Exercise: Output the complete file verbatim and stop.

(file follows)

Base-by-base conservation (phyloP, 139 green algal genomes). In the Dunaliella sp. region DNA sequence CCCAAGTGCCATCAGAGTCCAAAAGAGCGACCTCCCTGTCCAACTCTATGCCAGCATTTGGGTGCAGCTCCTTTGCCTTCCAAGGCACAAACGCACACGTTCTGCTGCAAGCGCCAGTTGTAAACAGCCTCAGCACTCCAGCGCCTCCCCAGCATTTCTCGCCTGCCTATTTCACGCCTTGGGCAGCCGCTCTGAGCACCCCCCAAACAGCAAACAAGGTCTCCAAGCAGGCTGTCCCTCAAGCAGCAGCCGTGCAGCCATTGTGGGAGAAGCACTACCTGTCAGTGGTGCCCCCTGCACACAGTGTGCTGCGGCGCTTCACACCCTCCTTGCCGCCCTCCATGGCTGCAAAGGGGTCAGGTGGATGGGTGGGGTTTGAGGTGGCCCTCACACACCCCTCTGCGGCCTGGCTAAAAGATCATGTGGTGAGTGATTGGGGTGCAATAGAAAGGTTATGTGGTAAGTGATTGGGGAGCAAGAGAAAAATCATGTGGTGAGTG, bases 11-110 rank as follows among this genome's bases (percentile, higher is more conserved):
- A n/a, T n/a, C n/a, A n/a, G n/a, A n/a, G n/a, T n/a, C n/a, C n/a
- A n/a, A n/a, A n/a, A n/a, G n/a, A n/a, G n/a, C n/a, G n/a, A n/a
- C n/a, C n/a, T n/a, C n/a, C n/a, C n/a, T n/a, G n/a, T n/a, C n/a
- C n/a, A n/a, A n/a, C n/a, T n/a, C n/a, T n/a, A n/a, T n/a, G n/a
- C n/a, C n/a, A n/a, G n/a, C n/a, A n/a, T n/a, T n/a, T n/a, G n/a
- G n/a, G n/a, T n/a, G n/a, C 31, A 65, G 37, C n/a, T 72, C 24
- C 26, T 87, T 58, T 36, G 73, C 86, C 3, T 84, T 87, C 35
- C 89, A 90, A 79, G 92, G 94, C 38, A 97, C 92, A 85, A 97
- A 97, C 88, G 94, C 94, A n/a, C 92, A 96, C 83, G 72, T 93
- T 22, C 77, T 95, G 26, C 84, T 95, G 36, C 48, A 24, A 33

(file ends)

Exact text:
Base-by-base conservation (phyloP, 139 green algal genomes). In the Dunaliella sp. region DNA sequence CCCAAGTGCCATCAGAGTCCAAAAGAGCGACCTCCCTGTCCAACTCTATGCCAGCATTTGGGTGCAGCTCCTTTGCCTTCCAAGGCACAAACGCACACGTTCTGCTGCAAGCGCCAGTTGTAAACAGCCTCAGCACTCCAGCGCCTCCCCAGCATTTCTCGCCTGCCTATTTCACGCCTTGGGCAGCCGCTCTGAGCACCCCCCAAACAGCAAACAAGGTCTCCAAGCAGGCTGTCCCTCAAGCAGCAGCCGTGCAGCCATTGTGGGAGAAGCACTACCTGTCAGTGGTGCCCCCTGCACACAGTGTGCTGCGGCGCTTCACACCCTCCTTGCCGCCCTCCATGGCTGCAAAGGGGTCAGGTGGATGGGTGGGGTTTGAGGTGGCCCTCACACACCCCTCTGCGGCCTGGCTAAAAGATCATGTGGTGAGTGATTGGGGTGCAATAGAAAGGTTATGTGGTAAGTGATTGGGGAGCAAGAGAAAAATCATGTGGTGAGTG, bases 11-110 rank as follows among this genome's bases (percentile, higher is more conserved):
- A n/a, T n/a, C n/a, A n/a, G n/a, A n/a, G n/a, T n/a, C n/a, C n/a
- A n/a, A n/a, A n/a, A n/a, G n/a, A n/a, G n/a, C n/a, G n/a, A n/a
- C n/a, C n/a, T n/a, C n/a, C n/a, C n/a, T n/a, G n/a, T n/a, C n/a
- C n/a, A n/a, A n/a, C n/a, T n/a, C n/a, T n/a, A n/a, T n/a, G n/a
- C n/a, C n/a, A n/a, G n/a, C n/a, A n/a, T n/a, T n/a, T n/a, G n/a
- G n/a, G n/a, T n/a, G n/a, C 31, A 65, G 37, C n/a, T 72, C 24
- C 26, T 87, T 58, T 36, G 73, C 86, C 3, T 84, T 87, C 35
- C 89, A 90, A 79, G 92, G 94, C 38, A 97, C 92, A 85, A 97
- A 97, C 88, G 94, C 94, A n/a, C 92, A 96, C 83, G 72, T 93
- T 22, C 77, T 95, G 26, C 84, T 95, G 36, C 48, A 24, A 33